Two wild Chinook salmon swim in crystal clear water.

Photo Credit: Morgan Bond / IntraFish

DFO Flounders Again on Fish Farm File

But the federal government chose to sit on it for 10 years

Research by DFO scientists showed that fish farms were infecting farmed and wild salmon with a deadly virus

The Department of Fisheries and Oceans Canada (DFO) is an organization in crisis. Just like our wild salmon.

Last week, the Globe and Mail published a report about how factory fish farms were infecting farmed and wild salmon with the Piscine orthoreovirus (PRV). The highly contagious disease came from Norway and spread through factory fish farms off the BC coast. In wild Chinook, the virus causes blood cells to rupture, which causes kidney and liver damage.

The report proves that DFO knew about this as far back as 2012. DFOs own scientists figured it out. But DFO management chose to hide the news.

Both the Harper and Trudeau governments knew that fish farms were spreading this virus. Yet, neither of them did anything. Instead, they told DFO scientists to keep quiet.

Back in 2012, DFO biologist Dr. Kristi Miller-Saunders led a team of researchers who found the virus circulating between farmed and wild salmon. Last year, scientists at the University of British Columbia confirmed Miller-Saunders’ work.

But the only reason we know about any of this is because Wild First, a local environmental group, fought a legal battle to get access to the information. A federal information commissioner ordered the release of the 10-year-old report.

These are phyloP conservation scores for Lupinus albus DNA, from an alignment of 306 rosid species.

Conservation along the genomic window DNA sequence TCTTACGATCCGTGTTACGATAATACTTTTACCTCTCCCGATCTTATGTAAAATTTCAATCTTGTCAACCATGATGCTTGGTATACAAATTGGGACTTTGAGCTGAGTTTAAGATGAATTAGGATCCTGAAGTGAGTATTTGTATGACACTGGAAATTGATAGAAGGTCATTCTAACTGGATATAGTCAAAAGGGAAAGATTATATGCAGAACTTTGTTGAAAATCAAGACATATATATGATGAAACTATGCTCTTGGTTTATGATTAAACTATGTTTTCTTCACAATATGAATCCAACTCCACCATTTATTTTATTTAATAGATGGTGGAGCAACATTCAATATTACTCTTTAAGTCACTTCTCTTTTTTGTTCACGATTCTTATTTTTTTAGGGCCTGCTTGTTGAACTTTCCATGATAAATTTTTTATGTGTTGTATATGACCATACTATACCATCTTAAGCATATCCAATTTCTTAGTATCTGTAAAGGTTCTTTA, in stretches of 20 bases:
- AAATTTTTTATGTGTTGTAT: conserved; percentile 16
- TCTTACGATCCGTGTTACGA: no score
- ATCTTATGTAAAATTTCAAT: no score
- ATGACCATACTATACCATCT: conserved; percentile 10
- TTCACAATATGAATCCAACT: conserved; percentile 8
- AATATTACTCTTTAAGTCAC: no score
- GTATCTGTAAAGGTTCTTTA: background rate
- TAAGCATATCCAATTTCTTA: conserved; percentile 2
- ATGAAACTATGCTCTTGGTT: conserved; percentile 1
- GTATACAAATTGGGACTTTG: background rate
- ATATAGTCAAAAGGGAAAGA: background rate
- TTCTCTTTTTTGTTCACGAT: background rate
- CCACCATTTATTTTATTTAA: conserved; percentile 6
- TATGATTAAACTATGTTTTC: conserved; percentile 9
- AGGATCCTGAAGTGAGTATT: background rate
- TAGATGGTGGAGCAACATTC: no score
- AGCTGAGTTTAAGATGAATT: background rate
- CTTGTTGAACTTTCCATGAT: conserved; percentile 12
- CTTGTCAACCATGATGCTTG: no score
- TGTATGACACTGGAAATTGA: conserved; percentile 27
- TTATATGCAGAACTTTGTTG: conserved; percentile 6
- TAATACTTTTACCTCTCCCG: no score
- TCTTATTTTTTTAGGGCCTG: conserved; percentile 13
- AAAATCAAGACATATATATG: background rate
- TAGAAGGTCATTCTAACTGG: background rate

The DFO scientist that authored the concealed report called the delay a “travesty.” Miller-Saunders said it fuelled doubt that farmed salmon were infecting wild salmon with this damaging virus. That made it easier for fish farms to keep operating, even though they spread disease.

Alexandra Morton is an independent biologist who has studied the impacts of fish farming on wild salmon for three decades. She says the report shows that DFO management chose corporate interests over the advice of its own scientists.

Morton pointed out the issue in an interview with the Guardian last year. “There are scientists that genuinely care about investigating these issues,” she said. “And there is the middle level of the department that is suppressing people like Dr. Miller.”

“The news that DFO staff hid findings that PRV is a ‘disease agent’ not only led to the coast-wide spread of this Norwegian virus, but they also pushed aside the laws of Canada,” Morton wrote in a recent Facebook post.

This is not the first time critics have called out DFO‘s conflicting mandates. How can one organization support wild salmon and fish farms at the same time?

In 2012, Justice Bruce Cohen led an inquiry into the decline of Fraser River Sockeye. His report included 75 recommendations to fix the dysfunctional DFO. At the time, he said that the feds should transfer the management of fish farms to a different department to solve this conflict of interest.

But here we are, a decade later, and DFO is as dysfunctional as ever. It keeps hiding science that would make things harder for its corporate interests—even when that science comes from inside the DFO.

It’s like an organization with a split personality—one that aims to protect our threatened Pacific wild salmon, and one that promotes fish farming.

As Dr. Miller-Saunders’ concealed report shows, having both under the same roof isn’t working.